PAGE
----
Cast your mind back to June last year, when Steve Cummings secured a remarkable double at the National Championships, becoming the first rider in ten years to win both the road and time trial titles. What made Cummings’ double all the remarkable was his return to form after a ten-week break from racing due to injury.
Except Cummings had been racing - not with Team Dimension Data in the WorldTour peloton but on the turbo trainer in Zwift’s online world. “I used Zwift everyday," Cummings, who had undergone surgery on his shoulder, tells RCUK. “It definitely helped because it was easier for my head to stay [motivated] on the trainer for long periods."
Cummings certainly isn’t the first pro cyclist to win races off the back of virtual miles on Zwift, with Mat Hayman spending hour upon hour on the turbo in the build-up to winning the 2016 Paris-Roubaix, having fractured his arm just weeks before.
Zwift has captured the imagination of pro cyclists and amateurs alike, with the world’s best athletes rubbing virtual shoulders with everyday riders on the roads of Watopia.
The question is, why have some pro cyclists embraced Zwift so quickly? And how do they use it? We got the lowdown from Cummings and the man who introduction him to Zwift in the first place, Dimension Data team-mate Edvald Boasson Hagen.
An early adopter
Of course, Zwift is a relatively new training platform, but Boasson Hagen says he’s been using it since day dot, spurred on by the inability to ride his bike outside due to injury and a recommendation by Zwift’s Steve Beckett.
“I can’t remember if I started using Zwift for a broken collarbone or shoulder, but Steve contacted me and introduced me to it," he says. “I’ve use it ever since, especially to come back from different injuries, but I use it even when I'm not injured.
“When you’re injured it can be difficult to get on the bike quickly, but it lets you train for longer when you are initially coming back."
Following ‘The Boss’
It wasn’t long before Boasson Hagen introduced Cummings to his new training tool, and since the winter of 2015 it’s been a mainstay of the double British champion’s training, as followers of Cummings on Instagram will have seen.
“I tend to use Zwift whenever the weather is bad or it’s dark outside," says Cummings. “That makes it perfect for before or after travel, but on some weeks I can use it everyday."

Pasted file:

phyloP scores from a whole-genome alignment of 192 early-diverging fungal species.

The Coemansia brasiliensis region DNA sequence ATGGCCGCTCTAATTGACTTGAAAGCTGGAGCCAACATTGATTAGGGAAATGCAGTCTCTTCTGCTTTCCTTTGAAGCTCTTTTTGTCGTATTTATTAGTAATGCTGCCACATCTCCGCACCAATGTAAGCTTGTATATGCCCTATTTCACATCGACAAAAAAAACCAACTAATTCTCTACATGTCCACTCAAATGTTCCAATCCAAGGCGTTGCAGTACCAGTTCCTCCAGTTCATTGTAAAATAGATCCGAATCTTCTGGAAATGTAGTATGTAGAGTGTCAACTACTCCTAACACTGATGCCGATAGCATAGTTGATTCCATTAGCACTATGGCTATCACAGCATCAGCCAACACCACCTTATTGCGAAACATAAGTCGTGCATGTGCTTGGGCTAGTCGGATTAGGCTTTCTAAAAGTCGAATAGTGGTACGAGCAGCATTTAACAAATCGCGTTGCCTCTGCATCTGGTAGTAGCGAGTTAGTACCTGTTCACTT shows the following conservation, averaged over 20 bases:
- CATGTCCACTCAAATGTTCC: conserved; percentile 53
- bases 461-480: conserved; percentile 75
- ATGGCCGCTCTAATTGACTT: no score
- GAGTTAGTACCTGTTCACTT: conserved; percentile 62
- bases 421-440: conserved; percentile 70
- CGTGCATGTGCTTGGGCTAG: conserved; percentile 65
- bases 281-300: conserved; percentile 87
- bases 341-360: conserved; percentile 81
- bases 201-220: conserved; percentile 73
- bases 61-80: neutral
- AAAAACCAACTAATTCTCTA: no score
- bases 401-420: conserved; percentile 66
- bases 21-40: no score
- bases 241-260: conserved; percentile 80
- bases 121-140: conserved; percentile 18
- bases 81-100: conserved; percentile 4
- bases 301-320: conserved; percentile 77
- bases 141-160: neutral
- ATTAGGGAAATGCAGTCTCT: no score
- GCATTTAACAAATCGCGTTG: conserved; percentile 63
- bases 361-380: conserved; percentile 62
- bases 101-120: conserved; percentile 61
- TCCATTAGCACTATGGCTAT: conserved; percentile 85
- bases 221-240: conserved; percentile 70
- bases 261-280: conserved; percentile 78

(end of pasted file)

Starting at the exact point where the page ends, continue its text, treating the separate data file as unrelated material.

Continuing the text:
Critics of turbo training have often cited boredom as a reason to avoid riding indoors, but Cummings says he uses Zwift precisely because it shakes up the daily grind.
“It’s another training option, and I think it can keep interest up - sometimes I look forward to bad weather, just so I can have a change from the usual and ride on Zwift," Cummings says.View on Instagram
If Cummings, whose training base is in Tuscany, likes to use Zwift regularly as a way to keep him motivated, Boasson Hagen is sometimes left with no choice thanks to the often-harsh weather his Nordic homeland can experience.
“I use it quite regularly when I’m in Norway when the weather is not so great, which can be often in the winter as we get a lot of snow," he says.
The ways pros think about their training has changed almost beyond recognition in recent years – now it’s more quantified and more clinical, with power meters, scientific testing and ever-innovative technology coming to the fore.
As pro cyclists, Boasson Hagen and Cummings are no strangers to the turbo trainer - indoor training has always been a requirement for high-quality sessions - but both say Zwift’s realism has made the turbo a better replacement for road riding.
“You can train as normal with the feeling of the road, but indoors," says Cummings. “It hasn’t actually changed the way I train, but it has helped in terms of getting the training done. I think I just stay on the trainer longer now with Zwift, so from that perspective it’s definitely helped my turbo sessions."
Boasson Hagen agrees, highlighting the versatility of Zwift as one key reason why he now goes online for his indoor training sessions.View on Instagram
“It really makes the time go by faster when you have to do your session indoors," he says. “You can still ride with other people, and I find that really helps with my motivation.
“On those days in the past where the weather was really bad and I would hesitate whether to ride or not, now it's easier to just jump on Zwift and get the work done. If I need to do intervals or a recovery ride, then that’s no problem. I guess that’s evidence of how realistic and useful Zwift can be."
Competition and interaction
We all know racers are competitive animals, so it will come as no surprise that Cummings particularly enjoys racing for Zwift’s KOM awards. In fact, he says racing for Zwift jerseys is what he finds most beneficial when riding online.
Meanwhile, Boasson Hagen is a fan of the variety of maps available, providing a visual stimulation to otherwise monotonous training sessions. “It’s the different courses and how they change that makes a more realistic and interesting ride," he says.
“Although, I have to be honest and say that I’m not really the best at interacting on Zwift. I use it as a tool for work so I’m quite focussed," he adds. “It’s nice to see the encouragement and read messages from fans though."
It might not be Boasson Hagen’s thing, but Cummings likes to interact with other Zwifters. “It’s nice, I like it," he says. “It makes it more like a group ride and personally I enjoy the banter."
Banter or not, Zwift helped Cummings enjoy one of his best seasons to date in 2017, thanks to that national road and time trial double. One thing is for sure, whether it’s sportive riders tapping out winter miles or pro cyclists preparing for the biggest races in the world, Zwift isn’t going anywhere.